OVERTIME STAYS: NASCAR won’t adjust rule at superspeedways after crash

“So for me, it was very emotional. I didn’t sleep much Monday night, honestly. Worried about Ryan, praying for Ryan. But at the same time so many emotions that I thought that time was supposed to heal those wounds. That wound is right there. It’s just under the surface. So it was a tough day or so.”

Petty’s anxiety subsided Tuesday with the news that Newman was alert and talking. The Roush Fenway Racing driver walked out of Halifax Medical Center with his daughters Wednesday afternoon. He is being replaced this weekend by Ross Chastain in the No. 6 Ford at Las Vegas Motor Speedway, and no timetable has been provided for his return.

NASCAR hasn’t had a fatality in a national series since Earnhardt’s on Feb. 18, 2001, and Petty openly wondered during the podcast about a youthful generation of budding Cup stars who have yet to experience what it’s like when a peer perishes in a crash.

“When the last fatality happened in a NASCAR upper division, they were in kindergarten or first grade,” Petty said. “So they’ve never seen anything like this. I grew up where you go to the racetrack and you’re playing with a bunch of kids, and their mom comes and gets them, and you never see those kids again. When Friday Hassler got killed at Daytona (in 1972), I never saw his kids again. Have run into them since but never saw them again at a racetrack.

“So many times, you’d go to the racetrack, and a crew member would be killed. A driver would be killed. Whether it was in a qualifying race, practice at Daytona. It was just there. You got used to it. This is an exaggeration, but it’s almost like you’re in a war zone. You just become numb to it. Now we don’t understand it because we don’t see it. We don’t know how to react to it. When we do see something, everyone turns it into a joke, and we laugh it off. … The sport has gotten to a point that it’s incredibly safe, as safe as it’s ever been. But it’s never going to be foolproof safe.”

Since Earnhardt’s crash, NASCAR has mandated the HANS device, SAFER barriers and numerous other safety elements in the car and cockpit. While it’s decreased the danger Petty also worries if it’s led to a false sense of security.

“We just got complacent to the fact that auto racing can be a dangerous sport,” he said. “Now the element of danger has decreased, but it’s always that deep water, flowing really fast, and at the bottom of that well, there’s death.”

During the podcast, Petty also discussed:

–His thoughts on “slam drafting” on superspeedways and how it should be addressed;

–Reacting to Corey LaJoie’s recent comments that no changes need to be made;

–How a driver such as Newman rebounds after such a vicious wreck;

–The laudable way in which Denny Hamlin captured his third Daytona 500 victory.

You can listen to the podcast by clicking on the embed above, or via Apple Podcasts, Spotify, Stitcher, Google Play or wherever you get your podcasts.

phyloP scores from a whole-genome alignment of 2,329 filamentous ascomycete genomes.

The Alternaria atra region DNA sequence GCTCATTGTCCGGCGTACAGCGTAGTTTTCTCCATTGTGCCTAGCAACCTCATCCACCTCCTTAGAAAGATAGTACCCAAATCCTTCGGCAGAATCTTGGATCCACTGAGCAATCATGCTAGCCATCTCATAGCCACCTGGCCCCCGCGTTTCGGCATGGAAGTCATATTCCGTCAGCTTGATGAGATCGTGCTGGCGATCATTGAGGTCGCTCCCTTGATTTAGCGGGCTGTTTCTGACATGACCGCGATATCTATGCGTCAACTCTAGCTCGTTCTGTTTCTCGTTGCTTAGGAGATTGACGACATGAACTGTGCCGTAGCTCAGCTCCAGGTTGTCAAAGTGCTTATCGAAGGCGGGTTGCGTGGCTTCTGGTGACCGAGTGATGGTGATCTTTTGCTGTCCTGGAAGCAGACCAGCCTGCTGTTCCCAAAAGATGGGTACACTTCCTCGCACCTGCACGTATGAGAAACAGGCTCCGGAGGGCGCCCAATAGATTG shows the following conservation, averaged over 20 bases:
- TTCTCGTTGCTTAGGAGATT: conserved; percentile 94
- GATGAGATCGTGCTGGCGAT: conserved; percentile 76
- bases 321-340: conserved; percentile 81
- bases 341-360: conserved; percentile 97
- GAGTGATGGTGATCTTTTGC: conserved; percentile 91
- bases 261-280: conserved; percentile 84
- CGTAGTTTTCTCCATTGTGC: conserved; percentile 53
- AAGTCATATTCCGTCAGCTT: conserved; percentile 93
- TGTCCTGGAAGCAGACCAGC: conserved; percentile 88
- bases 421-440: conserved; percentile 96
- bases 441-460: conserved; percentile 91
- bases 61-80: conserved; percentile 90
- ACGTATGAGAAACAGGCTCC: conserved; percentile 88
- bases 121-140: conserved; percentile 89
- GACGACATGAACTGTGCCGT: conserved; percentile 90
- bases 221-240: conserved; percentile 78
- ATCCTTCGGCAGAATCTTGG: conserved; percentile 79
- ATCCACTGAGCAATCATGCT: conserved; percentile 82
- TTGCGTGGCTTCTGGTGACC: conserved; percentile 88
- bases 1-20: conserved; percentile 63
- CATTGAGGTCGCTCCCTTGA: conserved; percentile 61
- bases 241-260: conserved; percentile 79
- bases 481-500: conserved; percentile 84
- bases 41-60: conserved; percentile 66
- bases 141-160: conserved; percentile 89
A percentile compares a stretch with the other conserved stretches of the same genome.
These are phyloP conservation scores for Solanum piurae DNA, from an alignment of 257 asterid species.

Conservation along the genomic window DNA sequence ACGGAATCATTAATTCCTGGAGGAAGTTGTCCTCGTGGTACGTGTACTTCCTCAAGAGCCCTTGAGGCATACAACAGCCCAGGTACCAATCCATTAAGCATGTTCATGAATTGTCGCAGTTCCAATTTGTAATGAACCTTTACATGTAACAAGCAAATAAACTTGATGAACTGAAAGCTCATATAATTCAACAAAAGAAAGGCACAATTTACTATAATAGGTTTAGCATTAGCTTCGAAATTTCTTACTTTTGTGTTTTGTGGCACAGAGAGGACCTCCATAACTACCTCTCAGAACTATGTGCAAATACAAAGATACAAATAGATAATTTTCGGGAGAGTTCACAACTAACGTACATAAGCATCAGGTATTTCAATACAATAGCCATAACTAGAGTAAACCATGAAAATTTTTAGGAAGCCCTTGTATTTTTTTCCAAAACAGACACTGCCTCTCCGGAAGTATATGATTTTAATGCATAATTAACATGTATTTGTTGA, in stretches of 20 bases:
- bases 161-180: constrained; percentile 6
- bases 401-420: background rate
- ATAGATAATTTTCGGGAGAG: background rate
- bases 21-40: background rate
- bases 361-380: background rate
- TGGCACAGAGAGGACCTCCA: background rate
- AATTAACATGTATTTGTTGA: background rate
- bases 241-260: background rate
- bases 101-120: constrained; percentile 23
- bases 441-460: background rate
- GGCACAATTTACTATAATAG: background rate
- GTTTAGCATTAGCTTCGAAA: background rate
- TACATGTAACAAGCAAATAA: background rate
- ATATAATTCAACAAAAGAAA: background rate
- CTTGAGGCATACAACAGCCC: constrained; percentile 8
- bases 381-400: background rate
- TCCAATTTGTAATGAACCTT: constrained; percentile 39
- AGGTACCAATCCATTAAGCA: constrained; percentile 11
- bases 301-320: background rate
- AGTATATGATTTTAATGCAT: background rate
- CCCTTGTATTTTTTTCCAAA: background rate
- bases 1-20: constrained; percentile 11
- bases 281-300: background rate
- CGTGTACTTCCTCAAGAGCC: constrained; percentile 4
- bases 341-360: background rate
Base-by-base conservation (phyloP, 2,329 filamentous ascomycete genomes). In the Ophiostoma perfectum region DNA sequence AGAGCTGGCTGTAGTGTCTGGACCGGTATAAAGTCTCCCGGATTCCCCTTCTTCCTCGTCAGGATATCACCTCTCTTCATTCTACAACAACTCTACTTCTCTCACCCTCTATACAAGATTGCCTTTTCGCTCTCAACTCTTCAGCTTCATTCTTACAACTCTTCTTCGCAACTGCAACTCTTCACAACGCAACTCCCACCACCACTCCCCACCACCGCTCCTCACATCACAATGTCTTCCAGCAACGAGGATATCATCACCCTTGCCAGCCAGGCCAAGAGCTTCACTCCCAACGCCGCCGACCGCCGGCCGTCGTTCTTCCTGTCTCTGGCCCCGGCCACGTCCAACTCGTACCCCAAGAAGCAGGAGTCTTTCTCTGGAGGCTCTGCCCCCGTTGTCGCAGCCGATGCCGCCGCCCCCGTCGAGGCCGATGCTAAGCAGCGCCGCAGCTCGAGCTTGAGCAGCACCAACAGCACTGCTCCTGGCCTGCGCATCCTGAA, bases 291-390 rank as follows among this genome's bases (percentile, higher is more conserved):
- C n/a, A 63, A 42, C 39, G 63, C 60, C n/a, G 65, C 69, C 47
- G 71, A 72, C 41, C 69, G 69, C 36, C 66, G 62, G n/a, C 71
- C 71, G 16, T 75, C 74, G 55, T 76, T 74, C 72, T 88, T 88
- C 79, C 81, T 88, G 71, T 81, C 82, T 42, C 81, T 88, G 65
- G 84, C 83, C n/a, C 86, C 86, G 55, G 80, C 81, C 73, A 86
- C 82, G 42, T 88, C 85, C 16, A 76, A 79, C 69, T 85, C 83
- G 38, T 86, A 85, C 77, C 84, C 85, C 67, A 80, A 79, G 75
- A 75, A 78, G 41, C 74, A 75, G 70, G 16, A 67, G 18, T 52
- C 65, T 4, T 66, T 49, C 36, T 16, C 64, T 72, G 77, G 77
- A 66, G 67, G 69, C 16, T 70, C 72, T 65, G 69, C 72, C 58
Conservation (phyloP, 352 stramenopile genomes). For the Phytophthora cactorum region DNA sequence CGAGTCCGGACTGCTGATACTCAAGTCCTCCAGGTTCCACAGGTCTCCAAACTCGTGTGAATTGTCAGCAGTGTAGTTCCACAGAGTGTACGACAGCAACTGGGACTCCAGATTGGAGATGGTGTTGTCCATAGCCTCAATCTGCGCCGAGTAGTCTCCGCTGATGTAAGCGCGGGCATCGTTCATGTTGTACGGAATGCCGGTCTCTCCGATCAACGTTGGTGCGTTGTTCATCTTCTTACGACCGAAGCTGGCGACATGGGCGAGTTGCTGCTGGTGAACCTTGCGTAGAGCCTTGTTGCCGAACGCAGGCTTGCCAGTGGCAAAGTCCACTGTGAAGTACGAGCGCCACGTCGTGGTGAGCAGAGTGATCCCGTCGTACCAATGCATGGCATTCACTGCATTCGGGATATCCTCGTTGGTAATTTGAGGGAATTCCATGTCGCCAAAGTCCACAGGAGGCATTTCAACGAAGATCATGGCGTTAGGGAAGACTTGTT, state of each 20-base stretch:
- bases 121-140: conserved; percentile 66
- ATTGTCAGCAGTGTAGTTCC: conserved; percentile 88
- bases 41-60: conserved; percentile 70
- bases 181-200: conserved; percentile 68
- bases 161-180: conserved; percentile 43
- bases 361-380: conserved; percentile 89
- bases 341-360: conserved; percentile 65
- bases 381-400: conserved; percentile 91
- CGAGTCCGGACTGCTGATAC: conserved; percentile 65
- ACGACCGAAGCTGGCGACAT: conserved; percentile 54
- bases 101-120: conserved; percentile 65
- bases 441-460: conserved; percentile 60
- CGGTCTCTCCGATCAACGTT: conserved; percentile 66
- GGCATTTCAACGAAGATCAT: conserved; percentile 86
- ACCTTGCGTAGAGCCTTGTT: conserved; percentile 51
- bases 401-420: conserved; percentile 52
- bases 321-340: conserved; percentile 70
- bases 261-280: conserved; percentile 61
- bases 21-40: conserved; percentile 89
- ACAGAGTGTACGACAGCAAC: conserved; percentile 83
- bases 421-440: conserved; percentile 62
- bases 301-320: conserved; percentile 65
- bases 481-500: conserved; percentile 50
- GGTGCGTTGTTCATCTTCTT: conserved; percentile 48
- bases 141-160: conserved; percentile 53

There also is a video version of the podcast available at the Motorsports on NBC channel on YouTube.

Ross Chastain will replace Ryan Newman in the No. 6 at Las Vegas

Leave a comment

Ross Chastain has been chosen to drive the No. 6 Ford at Las Vegas Motor Speedway while Ryan Newman recovers from injuries sustained during his last-lap wreck in Monday’s Daytona 500.

In a statement earlier Wednesday, Roush Fenway Racing announced that Newman had left Halifax Medical Center after being treated and released.

In the release to announce Chastain’s hiring “starting at Las Vegas,” the team said “there is no timetable for Newman’s return. Additional updates will be provided as they become available.”

Chastain has enjoyed success at Las Vegas, earning his first career victory in the Xfinity Series at the 1.5-mile track on Sept. 15, 2018. He is slated to drive a full-time season in Xfinity this year with Kaulig Racing’s No. 10 Chevrolet and will be pulling double-duty in Cup and Xfinity at Las Vegas.

“The NASCAR community has long prided itself on being a close-knit family,” Roush Fenway Racing president Steve Newmark said in the release. “That is never more evident than during these types of moments, and we want to express our appreciation to everyone at Chip Ganassi Racing as well as Kaulig Racing for allowing Ross to fill in for Ryan in the No. 6 on such short notice.”

Former Roush Fenway driver David Ragan, who finished fourth in the Daytona 500, also seemed a likely candidate for the ride. But Ragan indicated in a humorous tweet Wednesday morning that he was committed to remaining retired after announcing last year that 2019 would be his last full-time season.

Ryan Newman released from hospital; walks out with daughters

Roush Fenway Racing
1 Comment

Less than 42 hours after being injured during a scary last-lap wreck in the Daytona 500, Ryan Newman was released from the hospital Wednesday.

Roush Fenway Racing announced the news in a release and via Twitter, posting a photo of Newman, clad in T-shirt and jeans, walking from Halifax Medical Center while holding the hands of his two daughters.

It was the second photo that the team had posted Wednesday; earlier reporting that Newman was walking around the hospital in good spirits and playing with his daughters.

Krissie Newman also posted video of the family leaving the hospital.

Newman was injured during a last-lap wreck of the postponed Daytona 500, which ended at 7:55 p.m. ET Monday.

The team posted the photo of him leaving the hospital at 1:49 p.m. ET Wednesday. Team president Steve Newmark posted a photo thanking the hospital staff about an hour later.

Not long after his release, Newman met up with his friends Martin Truex Jr. and his girlfriend, Sherry Pollex, in the driver motorhome lot at Daytona International Speedway.